Beauty---only skin deep?
Beauty has been written about since the beginning of writing, and thought about since the beginning of time. It is one of the six opulences of Krishna which make him all-attractive and irresistible. In fact Krishna's beauty is so powerfully charming and gorgeous, that it distinguishes him from even his form of Vishnu, who is inconceivably beautiful compared to our worldly standards.
I began thinking of this topic yesterday when I appreciated the beauty of a devotee. Beauty is a shakti or energy of Krishna that attracts us, even in minute quantities. The covers of magazines are full of beautiful people, which sells more copies. Physical beauty or the lack of it is often the first thing people notice when meeting someone or seeing them in a group. A person can be wealthy, strong, or famous, and they will get people's attention, yet if they are beautiful as well, this makes them even more attractive. A model requires mainly physical beauty or attractiveness, and certainly this helps a movie star---though being a good actor helps!
Is beauty only "skin deep" as the saying goes? What is beauty anyway? If you look in the mirror and push your nose up or down or squish it in, you will appear either more or less attractive on the surface. I would say that looking beautiful on the outside is one thing, and inner beauty may be totally different.
Have you ever met a person who appeared very attractive at first, who after you got to know them was actually ugly? Their conceit, envy, or poor character just made them unattractive. You didn't want anything to do with them, unless you just wanted to show them off, as they say, like a trophy, or eye candy.
Then there is a person who may even have a physical deformity or who could be repulsive to some people, who has the sweetest, kindest nature, that makes them appear so beautiful and desirable to be with. I have a dear devotee friend who was burned on 80% of her body, who is one of the most beautiful women I ever met. I don't even notice the burns on her face, because her inner beauty just radiates out.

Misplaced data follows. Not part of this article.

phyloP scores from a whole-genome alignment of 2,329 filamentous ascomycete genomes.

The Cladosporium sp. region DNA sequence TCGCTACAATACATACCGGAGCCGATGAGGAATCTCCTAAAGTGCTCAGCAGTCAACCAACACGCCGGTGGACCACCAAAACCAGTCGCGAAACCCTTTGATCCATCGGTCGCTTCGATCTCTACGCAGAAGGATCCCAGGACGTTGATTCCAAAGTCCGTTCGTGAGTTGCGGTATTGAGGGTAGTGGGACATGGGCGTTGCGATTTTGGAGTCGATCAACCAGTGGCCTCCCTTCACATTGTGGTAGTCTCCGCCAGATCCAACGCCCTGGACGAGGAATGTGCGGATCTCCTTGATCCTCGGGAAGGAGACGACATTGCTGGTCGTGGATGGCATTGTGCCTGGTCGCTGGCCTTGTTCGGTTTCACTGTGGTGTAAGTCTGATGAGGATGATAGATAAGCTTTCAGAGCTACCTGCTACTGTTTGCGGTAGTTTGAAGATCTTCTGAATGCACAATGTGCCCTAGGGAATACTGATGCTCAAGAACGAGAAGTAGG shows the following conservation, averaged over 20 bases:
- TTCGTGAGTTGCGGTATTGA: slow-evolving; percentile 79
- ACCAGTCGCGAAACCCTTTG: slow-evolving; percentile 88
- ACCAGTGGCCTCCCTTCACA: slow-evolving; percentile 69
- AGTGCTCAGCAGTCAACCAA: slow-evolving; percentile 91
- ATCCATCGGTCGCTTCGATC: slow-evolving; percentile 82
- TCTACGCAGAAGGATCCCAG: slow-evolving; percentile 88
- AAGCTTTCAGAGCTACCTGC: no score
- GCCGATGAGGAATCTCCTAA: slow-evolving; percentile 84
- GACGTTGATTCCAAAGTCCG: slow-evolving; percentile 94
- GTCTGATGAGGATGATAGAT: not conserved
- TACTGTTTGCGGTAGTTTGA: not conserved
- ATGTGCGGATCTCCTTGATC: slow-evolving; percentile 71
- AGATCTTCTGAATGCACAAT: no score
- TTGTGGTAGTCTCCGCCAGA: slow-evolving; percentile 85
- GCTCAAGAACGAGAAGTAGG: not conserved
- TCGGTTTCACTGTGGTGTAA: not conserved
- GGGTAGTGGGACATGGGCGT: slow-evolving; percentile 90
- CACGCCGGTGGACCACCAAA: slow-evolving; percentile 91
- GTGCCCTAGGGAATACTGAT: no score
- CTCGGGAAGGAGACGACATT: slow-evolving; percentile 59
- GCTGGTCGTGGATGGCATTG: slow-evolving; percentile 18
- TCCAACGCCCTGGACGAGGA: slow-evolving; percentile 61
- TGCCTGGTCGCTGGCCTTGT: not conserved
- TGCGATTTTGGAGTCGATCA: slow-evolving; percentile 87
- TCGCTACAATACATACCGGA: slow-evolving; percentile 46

Sometimes it is said that beauty is in the eyes of the beholder. That is true to an extent. We will be influenced by the modes of material nature, the beauty of our family member and ourself--one will think certain people beautiful or attractive---though others will not agree. My theory is that people generally pick a partner with a similar standard of beauty to themselves, which is in part of the reason why married people sometimes look very similar.
Never the less, even though appreciation of beauty is materially relative, there is an absolute standard of beauty, which can be better appreciated in the mode of goodness, and more so in purified spiritual states. As a young brahmacari I went out to distribute the newly published Reservoir of Pleasure, which had what I considered a beautiful picture of Krishna on the cover. I thought that if I just showed the picture, people would buy it on the strength of the beauty of Krishna. Wrong! I was disappointed for sure. Granted I was a bald Hare Krishna in bedsheets, and if truth be told it wasn't the best picture, yet the point is that not everyone will be attracted to Krishna or a devotee. I think Prabhupada is a incredibly attractive person----but my mother-in-law doesn't agree.
So who is right? Is there a beauty court or attractiveness court to decide? Materially--"NADA", yet from the spiritual perspective attractiveness or beauty comes from the soul and according to one's degree of spirituality and love for God, one will be attractive.
Then some people feel that those born with beauty, good family, intelligence or wealth seem to have unfair advantages. However, there are no accidents in a justice based universe. When we look at our own or another's body, family or living circumstances we are looking at the consequences of past lives. The body we take in this life has to do with our karma and previous life's desires and pious or impious activities. Whereas the materially beautiful, wealthy or smart person has some earned advantages they may not be able to capitalize on them and remain unfulfilled. And spiritually these same material opulences which are so coveted, may be disadvantages. That depends on our spiritual development.
There is a saying that if God likes you he may fulfill your desires, and if he loves you he may take everything away. The Shrimad Bhagavatam states that Krishna may take away an attached devotees material shelter to facilitate his spiritual advancement. If you have no money, relatives may forsake you. Actually Prabhupada quotes this verse to humbly describe how in his view, Krishna prepared him for sannyas. (SB 10.88.8 "The Personality of Godhead said: 'If I especially favor someone, I gradually deprive him of his wealth. Then the relatives and friends of such a poverty-stricken man abandon him. In this way he suffers one distress after another'".) Then after struggling alone for so many years, Krishna gave him every material opulence to facilitate his preaching, and he remained unchanged and undisturbed.
The test whether material facilities or opulences like beauty will be helpful to you or not depends on your stage of life, spiritual advancement, and your mission or service. One person's food is another's poison.